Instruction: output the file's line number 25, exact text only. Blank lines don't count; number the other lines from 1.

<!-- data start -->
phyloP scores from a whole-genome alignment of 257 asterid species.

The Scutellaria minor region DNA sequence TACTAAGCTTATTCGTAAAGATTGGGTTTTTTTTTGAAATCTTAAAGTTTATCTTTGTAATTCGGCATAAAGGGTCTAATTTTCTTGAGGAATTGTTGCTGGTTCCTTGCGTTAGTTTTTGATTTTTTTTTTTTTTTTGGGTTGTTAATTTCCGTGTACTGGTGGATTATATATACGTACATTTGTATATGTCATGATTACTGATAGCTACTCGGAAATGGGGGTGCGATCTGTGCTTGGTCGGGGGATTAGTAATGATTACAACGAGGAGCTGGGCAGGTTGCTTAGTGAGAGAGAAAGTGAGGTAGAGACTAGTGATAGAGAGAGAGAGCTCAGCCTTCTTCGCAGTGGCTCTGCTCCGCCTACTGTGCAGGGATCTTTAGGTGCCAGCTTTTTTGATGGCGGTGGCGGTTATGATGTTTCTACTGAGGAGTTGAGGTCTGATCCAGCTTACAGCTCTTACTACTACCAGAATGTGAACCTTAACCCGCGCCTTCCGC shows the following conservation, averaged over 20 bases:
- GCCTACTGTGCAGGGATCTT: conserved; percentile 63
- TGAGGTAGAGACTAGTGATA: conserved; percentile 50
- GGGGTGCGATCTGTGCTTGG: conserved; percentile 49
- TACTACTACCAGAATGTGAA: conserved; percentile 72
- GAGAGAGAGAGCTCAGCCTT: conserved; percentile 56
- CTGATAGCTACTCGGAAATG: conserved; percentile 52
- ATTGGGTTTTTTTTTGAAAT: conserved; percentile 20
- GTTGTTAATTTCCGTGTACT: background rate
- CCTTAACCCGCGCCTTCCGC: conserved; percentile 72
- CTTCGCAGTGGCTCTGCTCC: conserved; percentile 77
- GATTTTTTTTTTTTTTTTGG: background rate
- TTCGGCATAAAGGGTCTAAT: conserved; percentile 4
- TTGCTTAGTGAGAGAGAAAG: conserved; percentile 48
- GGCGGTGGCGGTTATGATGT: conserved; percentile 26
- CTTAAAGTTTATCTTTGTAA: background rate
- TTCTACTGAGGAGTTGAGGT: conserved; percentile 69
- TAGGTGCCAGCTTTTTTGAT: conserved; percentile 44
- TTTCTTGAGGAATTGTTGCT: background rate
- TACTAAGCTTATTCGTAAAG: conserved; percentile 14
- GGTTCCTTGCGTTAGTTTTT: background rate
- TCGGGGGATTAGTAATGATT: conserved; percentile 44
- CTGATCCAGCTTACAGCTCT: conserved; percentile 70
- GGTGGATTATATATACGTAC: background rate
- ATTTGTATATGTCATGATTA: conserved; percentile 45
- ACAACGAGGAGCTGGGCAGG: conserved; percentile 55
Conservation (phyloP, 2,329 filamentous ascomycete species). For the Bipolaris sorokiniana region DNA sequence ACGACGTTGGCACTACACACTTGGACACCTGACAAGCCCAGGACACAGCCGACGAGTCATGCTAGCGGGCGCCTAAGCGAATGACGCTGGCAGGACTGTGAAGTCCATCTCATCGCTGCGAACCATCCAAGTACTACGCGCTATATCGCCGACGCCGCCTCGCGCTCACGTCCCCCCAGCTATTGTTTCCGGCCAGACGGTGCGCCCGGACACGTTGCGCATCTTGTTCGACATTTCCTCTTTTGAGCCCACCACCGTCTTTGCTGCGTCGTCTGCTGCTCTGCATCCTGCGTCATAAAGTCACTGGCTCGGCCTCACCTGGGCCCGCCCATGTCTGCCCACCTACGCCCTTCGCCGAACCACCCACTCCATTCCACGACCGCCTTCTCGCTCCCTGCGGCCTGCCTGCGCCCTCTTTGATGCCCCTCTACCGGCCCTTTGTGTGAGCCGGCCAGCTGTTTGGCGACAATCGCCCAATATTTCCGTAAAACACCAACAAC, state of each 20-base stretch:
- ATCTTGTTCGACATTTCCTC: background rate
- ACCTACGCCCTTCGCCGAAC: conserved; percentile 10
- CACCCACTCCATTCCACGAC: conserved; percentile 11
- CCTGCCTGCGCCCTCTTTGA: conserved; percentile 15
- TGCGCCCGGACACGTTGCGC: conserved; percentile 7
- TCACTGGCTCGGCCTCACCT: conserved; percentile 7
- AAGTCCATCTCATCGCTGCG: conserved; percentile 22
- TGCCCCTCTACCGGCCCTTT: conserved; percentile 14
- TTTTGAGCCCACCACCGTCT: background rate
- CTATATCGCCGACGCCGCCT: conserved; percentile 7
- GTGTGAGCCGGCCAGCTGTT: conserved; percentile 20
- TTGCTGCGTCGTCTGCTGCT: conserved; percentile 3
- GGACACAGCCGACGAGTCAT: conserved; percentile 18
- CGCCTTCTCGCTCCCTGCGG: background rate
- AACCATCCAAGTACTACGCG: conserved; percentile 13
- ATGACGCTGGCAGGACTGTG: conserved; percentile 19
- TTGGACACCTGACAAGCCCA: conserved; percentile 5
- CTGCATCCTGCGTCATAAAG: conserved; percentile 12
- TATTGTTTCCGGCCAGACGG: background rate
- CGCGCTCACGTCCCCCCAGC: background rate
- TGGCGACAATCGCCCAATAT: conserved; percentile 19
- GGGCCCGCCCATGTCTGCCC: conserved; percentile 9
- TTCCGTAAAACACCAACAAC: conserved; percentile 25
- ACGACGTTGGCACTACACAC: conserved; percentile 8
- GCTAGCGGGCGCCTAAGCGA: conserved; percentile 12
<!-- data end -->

- GGTGGATTATATATACGTAC: background rate